Sweet Poison in the wake of artist's hand

Sweet poison in the wake of artist's hand

There is no ‘big bang’ effect in the artworks of Judy Watson. Her methods are visual stealth and excavating the dark cracks of history to tell stories that are both contemporary and aboriginal.

…a seductive beautiful exterior with a strong message like a deadly poison dart that insinuates itself into the consciousness of the viewer without them being aware of the package until it implodes and leaks its contents…

These words might have come from an eloquent art critic but they are, in fact, Judy Watson herself describing her method for getting under the skin of those who view her art works. And it is the slow-release impact that, according to the writer who co-authored the book ‘Judy Watson blood language’ sets her work apart.

“There is an aesthetic seduction; once she’s got you in, there’s a bit of a barb, so it’s doubly powerful,” says Louise Martin-Chew, an arts writer from Brisbane, whose co-author is Judy herself: “Nobody makes works that look quite like Judy’s.”

She believes Watson’s originality comes from the way she chooses to work – process-driven and technical as much as conceptual – which is usually on the ground, down amongst all her materials, on rough concrete floors and in the bush.

While her methods avoid any notion of high art, the results can still be elevating and produce slow-fuse revelations. Watson’s canvases can act as a metaphor for the earth. Rainy heart country (2000), for example, starts with the shape of Lawn Hill Gorge, Watson’s grandmother’s country and the source of much of her personal inspiration. In headhunter (2006), the shape re-emerges as a dog’s head.

Martin-Chew notes that Watson’s art is less political than the sometimes confronting work of other contemporary Aboriginal artists where the impact is immediate. Watson’s canvases, instead, often invite viewers to imagine that their surface is only the top layer of deep sedimentation. The work makes demands on the beholder to recognise that from these layers, real episodes in the hidden and sometimes bloody history of Country can and do surface.

In Blood Language’s chapter entitled ‘Poison’, Martin-Chew assembles some of the works that seem to give expression to the powerful idea that history is buried but never dead-and-buried. Effective contemporary art, she says, speaks to you for years.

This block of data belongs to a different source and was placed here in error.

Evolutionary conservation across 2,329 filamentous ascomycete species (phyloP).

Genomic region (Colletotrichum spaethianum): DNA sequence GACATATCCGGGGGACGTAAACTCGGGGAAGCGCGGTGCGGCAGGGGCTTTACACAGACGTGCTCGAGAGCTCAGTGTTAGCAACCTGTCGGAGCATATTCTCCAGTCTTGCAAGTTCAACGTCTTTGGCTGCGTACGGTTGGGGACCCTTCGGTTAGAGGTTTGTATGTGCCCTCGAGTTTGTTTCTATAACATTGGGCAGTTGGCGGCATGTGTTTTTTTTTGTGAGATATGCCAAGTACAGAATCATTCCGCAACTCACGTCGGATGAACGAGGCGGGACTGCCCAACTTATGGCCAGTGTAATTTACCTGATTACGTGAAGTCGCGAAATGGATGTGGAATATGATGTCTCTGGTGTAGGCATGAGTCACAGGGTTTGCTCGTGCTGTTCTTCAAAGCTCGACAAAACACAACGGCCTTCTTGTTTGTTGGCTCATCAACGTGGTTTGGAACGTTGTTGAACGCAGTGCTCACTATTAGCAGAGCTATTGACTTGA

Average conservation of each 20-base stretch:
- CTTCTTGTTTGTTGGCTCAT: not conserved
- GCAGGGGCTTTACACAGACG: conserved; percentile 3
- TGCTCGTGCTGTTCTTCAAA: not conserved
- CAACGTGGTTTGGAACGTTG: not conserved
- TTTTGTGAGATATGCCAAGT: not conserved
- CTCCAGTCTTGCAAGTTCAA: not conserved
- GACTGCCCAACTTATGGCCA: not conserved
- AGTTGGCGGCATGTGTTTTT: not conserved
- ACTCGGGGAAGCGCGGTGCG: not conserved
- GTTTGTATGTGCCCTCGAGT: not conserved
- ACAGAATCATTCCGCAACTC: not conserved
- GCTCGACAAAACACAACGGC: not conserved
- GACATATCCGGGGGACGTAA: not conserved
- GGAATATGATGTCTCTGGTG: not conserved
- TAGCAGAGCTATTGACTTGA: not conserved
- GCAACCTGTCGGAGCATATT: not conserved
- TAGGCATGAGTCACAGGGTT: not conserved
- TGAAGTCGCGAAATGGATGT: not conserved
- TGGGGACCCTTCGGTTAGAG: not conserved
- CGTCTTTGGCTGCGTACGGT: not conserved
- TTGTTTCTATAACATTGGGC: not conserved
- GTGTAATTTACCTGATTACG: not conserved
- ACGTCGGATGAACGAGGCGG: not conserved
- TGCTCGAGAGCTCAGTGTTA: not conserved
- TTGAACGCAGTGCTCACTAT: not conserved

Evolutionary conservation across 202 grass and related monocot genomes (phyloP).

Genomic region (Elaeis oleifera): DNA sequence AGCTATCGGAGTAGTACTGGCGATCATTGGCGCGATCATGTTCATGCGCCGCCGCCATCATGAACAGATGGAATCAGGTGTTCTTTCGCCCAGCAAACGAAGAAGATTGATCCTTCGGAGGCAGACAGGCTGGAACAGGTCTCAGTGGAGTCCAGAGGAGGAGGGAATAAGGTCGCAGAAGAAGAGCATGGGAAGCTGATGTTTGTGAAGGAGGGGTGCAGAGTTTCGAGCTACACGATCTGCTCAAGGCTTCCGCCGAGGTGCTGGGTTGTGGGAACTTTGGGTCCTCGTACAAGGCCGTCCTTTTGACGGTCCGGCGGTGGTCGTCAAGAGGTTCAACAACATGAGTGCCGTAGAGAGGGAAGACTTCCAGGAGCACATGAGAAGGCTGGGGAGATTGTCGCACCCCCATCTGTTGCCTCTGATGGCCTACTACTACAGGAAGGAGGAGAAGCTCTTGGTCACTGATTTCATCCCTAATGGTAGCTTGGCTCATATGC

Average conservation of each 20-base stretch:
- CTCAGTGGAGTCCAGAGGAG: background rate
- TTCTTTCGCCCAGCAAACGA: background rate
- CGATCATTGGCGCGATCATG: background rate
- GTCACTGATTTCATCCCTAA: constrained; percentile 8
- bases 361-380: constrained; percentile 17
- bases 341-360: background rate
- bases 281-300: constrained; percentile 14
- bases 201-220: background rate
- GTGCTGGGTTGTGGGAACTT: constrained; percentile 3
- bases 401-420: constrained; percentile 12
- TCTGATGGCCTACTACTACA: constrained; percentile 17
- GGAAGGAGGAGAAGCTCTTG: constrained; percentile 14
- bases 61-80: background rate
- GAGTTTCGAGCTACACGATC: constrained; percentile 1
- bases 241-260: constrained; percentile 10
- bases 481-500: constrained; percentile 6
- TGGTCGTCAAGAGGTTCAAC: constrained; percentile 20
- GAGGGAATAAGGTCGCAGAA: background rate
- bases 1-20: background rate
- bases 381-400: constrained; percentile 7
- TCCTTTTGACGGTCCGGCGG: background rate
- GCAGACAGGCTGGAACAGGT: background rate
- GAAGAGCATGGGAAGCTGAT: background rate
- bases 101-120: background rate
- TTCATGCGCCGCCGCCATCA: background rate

“There is a toughness and stoicism in Watson herself, her genes a witness to generations of such horrors,” Martin-Chew writes. “Yet she cloaks her anger and bile in gentle washes, subtlety that is beautiful, seductive, and buries its meaning deep, only to emerge inexorably in time.”

For Watson, creating art is tied to the slow, time-bound act of grieving. But her work extends way beyond her personal history. The dog’s-head figure referred to above re-appears in the shape of a tooth in Maori greenstone (pounamu). In Blood Language, Watson too celebrates the universal nature of substances, like ochre, which carry considerable mana (prestige), long used for medicinal, ceremonial and artistic purposes. Her works are a tribute to the longstanding trade in ochre (kokowai in Maori) within Australia and between the continent and New Zealand.

Watson has been invited to exhibit overseas, sometimes in a very permanent way such as in 2006 when the Musee du quai Branly in Paris sought her etchings for its glass walls. And her installation Walama forecourt at Sydney International Airport marks this point of entry and departure as Aboriginal land. The large, welded steel formations represent both fish fences from northern Australia and native huts. The latter again finds Watson busy plucking fragments from history and making them resonant in the here and now. The huts were noted in the diary of a man from the First Fleet (1788) at the site of the present airport.

The reason Watson’s public art has been so successful, Martin-Chew figures, is because she has incorporated so much of the history of the local people, for example, using the shell work of the woman of nearby La Perouse in the forecourt project.

Watson has also benefited from government patronage which has allowed her to take up artists residencies in Christchurch New Zealand, Barcelona Spain and New York. Travel has allowed her to transfer her storytelling to a global canvas, taking in what one writer calls ‘the broader geography of belonging’.

“The government is throwing us out there like little spears into the next place….and we sort of put a little puncture mark [in] and leak a bit of culture. And then somebody over there will shoot another one back so you get this spider-webbing, and it’s a great way of travelling and communicating with language and ideas,” Watson explained to Telinga Media.

We can only hope that Judy Watson continues to weave her global web of cultural exchange and that her little spears continue to find their mark far from home.

Watson, J & Martin Chew, L. (2009), Judy Watson blood language, The Miegunyah Press, Melbourne


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